providing for a big man—a Secretary
and Iwing much (.leased at receiving
the patronage of such a man, concluded
that he must get for him something
very good. Not being able at the time
to fiu4 anything that he thought
good enough for a Secretary's dinner
in the market he ordered it from Phila
dolphia. It came the day before the
contemplated dinner party, and a
beautiful specimen of mutton it was—
fat and tender, He sent it to John
Sherman's house. The next morning
a servant brought it back to the dealer's
place of hiisinevs with a message that
owing to some cause, the dinner party
had been abandoned, and, therefore,
the mutton would not be wanted. The
man protested that he had been at ex
pense and trouble in procuring it; that
hia ordinary customers were not in the
habit of buying such expensive mutton
aa that; that be could not sell it ex
cept at a sacrifice, and that, being a
poor man, he could not afford to use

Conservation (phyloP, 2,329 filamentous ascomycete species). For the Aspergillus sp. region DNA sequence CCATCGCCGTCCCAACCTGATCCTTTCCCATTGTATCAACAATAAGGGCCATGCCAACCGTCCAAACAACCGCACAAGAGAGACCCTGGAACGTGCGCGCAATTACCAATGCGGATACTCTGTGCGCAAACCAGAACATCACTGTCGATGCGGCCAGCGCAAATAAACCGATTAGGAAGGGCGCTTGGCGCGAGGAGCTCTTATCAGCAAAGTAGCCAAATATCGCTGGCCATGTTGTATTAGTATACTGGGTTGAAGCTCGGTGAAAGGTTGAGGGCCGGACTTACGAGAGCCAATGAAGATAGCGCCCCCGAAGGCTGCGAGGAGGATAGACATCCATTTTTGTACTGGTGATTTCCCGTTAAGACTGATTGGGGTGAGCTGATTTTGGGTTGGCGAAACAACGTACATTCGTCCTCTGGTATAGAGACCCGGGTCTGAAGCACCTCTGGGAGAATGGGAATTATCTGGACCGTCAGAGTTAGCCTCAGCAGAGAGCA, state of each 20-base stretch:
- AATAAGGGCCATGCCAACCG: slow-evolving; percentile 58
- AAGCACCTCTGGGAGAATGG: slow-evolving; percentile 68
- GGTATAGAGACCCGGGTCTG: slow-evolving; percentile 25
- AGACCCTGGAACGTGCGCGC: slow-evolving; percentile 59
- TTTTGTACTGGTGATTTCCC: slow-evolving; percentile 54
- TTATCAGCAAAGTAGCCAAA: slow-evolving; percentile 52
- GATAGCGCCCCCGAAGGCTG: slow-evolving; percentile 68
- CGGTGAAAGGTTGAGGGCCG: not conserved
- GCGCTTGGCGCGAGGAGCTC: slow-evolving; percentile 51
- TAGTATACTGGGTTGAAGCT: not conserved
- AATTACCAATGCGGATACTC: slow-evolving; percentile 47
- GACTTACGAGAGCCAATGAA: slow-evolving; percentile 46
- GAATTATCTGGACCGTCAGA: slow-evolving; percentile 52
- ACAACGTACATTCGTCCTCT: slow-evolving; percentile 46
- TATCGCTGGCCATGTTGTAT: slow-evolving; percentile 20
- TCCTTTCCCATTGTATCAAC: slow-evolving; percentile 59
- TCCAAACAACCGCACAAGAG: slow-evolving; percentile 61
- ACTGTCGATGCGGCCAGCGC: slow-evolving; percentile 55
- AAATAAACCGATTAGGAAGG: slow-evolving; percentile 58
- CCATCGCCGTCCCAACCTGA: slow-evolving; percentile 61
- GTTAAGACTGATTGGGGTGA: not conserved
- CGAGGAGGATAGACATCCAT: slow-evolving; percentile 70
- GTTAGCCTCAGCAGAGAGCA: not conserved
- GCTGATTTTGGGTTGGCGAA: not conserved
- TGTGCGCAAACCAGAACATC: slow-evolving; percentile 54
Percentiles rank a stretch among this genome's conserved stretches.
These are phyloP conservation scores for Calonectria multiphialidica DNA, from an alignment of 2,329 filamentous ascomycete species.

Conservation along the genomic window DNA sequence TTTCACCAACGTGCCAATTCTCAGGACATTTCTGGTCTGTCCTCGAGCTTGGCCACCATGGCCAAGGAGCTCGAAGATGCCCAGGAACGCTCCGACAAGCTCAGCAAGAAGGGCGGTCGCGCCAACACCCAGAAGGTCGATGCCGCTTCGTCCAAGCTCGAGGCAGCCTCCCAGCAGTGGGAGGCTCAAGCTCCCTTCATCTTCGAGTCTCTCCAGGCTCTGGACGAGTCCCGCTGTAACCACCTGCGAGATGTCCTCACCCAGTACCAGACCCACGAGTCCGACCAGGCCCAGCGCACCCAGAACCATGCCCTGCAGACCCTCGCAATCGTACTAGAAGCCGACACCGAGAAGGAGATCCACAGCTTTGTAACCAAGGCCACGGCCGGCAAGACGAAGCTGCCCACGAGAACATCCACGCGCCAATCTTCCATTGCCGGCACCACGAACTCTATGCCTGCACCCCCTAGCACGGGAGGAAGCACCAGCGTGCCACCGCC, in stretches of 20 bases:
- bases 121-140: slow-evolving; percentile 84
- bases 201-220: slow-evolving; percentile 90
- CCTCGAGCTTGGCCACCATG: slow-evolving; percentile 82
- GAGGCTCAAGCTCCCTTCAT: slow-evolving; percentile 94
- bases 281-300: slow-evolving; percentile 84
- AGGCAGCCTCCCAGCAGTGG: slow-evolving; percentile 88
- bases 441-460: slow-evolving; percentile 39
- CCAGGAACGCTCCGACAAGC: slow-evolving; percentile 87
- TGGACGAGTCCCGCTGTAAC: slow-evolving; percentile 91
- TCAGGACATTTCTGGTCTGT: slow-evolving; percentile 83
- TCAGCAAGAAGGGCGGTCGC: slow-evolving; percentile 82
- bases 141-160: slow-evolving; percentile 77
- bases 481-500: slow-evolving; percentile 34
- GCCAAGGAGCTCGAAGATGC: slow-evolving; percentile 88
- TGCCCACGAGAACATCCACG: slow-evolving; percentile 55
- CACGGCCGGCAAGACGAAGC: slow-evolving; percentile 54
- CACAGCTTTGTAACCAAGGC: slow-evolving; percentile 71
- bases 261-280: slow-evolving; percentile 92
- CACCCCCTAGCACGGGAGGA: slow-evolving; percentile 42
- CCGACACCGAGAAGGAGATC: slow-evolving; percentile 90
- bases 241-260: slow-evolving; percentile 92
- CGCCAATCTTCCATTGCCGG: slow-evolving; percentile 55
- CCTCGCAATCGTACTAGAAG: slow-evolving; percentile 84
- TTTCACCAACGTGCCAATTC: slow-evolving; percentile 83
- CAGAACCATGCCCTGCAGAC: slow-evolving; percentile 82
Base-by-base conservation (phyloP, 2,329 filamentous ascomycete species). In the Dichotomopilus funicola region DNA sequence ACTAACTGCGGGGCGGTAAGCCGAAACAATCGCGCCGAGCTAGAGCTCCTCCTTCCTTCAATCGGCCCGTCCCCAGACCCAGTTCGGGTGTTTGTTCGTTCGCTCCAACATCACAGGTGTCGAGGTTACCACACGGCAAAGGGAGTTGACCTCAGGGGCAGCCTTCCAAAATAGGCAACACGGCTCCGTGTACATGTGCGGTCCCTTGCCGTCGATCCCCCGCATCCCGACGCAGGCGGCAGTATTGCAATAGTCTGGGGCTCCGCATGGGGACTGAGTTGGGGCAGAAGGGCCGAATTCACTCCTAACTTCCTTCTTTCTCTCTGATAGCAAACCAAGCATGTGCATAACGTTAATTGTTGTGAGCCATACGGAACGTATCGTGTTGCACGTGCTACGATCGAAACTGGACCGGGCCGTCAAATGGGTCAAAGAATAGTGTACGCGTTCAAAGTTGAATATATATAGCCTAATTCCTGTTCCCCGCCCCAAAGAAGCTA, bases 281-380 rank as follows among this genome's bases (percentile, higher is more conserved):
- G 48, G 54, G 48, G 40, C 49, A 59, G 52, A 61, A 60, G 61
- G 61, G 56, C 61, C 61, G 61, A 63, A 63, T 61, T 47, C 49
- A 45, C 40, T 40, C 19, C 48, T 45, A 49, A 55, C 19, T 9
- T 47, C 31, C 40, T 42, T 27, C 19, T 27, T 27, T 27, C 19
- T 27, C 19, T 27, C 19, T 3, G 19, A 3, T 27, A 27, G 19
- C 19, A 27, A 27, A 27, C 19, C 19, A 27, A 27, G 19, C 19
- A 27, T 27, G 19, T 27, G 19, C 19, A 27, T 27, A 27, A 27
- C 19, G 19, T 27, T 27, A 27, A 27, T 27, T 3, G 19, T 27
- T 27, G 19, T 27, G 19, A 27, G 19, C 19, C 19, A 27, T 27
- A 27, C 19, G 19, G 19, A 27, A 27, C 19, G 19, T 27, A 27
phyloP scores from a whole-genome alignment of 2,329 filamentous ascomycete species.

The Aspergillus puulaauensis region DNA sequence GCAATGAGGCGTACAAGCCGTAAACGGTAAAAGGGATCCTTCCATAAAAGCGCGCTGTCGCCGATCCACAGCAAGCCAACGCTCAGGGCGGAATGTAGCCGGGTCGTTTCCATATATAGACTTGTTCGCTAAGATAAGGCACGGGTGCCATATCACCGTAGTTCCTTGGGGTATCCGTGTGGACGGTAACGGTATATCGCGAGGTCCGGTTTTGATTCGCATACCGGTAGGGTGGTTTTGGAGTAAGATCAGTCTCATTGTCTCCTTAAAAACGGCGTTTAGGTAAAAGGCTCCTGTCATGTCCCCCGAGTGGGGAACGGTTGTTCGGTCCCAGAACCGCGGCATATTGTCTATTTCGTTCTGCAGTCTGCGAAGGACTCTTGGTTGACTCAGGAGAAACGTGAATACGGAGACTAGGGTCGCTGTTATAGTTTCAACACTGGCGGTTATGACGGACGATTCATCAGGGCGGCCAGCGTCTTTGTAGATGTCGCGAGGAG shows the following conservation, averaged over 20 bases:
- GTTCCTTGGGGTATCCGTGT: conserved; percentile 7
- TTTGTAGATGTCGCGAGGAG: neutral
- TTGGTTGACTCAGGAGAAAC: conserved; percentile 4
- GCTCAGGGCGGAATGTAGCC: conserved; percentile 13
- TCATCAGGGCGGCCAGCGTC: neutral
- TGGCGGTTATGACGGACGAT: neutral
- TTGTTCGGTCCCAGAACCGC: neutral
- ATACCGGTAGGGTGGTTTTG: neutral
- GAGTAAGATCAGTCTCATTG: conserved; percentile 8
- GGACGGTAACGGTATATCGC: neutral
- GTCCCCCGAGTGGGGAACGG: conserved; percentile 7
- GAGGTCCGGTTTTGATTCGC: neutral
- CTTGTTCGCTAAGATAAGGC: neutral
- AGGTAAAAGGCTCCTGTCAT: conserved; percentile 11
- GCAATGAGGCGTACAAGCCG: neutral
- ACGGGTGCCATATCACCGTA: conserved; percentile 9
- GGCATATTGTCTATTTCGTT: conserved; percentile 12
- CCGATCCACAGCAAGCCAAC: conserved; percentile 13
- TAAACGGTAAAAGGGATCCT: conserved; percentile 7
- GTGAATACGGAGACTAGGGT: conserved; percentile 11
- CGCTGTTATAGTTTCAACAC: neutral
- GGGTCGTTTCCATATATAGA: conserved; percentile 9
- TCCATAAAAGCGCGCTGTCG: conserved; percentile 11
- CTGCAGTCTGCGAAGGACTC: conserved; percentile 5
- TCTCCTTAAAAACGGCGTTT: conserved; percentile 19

it on his own table. But the stingy
wretch was obdurate. He would not
take it back, he did not want it at any
ptice. The weather was warm, tbe
mutton would not keep, and tbe poor
fellow had to get clear of it the beet
he could at a loan.
IT may, upon a superficial glsnco,
•cum grotesque thai the Democracy of
Mmaiu husott*, with Gen. Butler nt the
head of the tablo, wero the only repre
nantatives of their party in the country
who observed the occasion, of universal
oelebiation formerly, of " Jackßon'a
Day," memorializing the character and
services of Gen. Jackson, Upon tbe an
niversary of hi military victory at New
Orleana. But there are few more virile
party organicationß in the country thnn
that of the Massachusetts Democracy,
Whatever may be thought of Butler,
he ha* rendered important servi.te to
the party with which he now *eem* to
be fully in accord, in bringing itw voting
atrength from 100,000 up to 1 AO,OOO and
in making the alratght Republican
majority in thia lormer citadel of it*
power no more than 20,000 while the
average natural increase of tie Demo
cratic population in Massachusetts ia *o
much greater than the Republican that
it i intelligently calculated that by
IHKM the Rtate will be Democratic.
Apart from Butler'a influence and
organizing skill, there arc brain* and
forcable influences Irehind the Mn-sa
chtisett* Democracy : and they deserve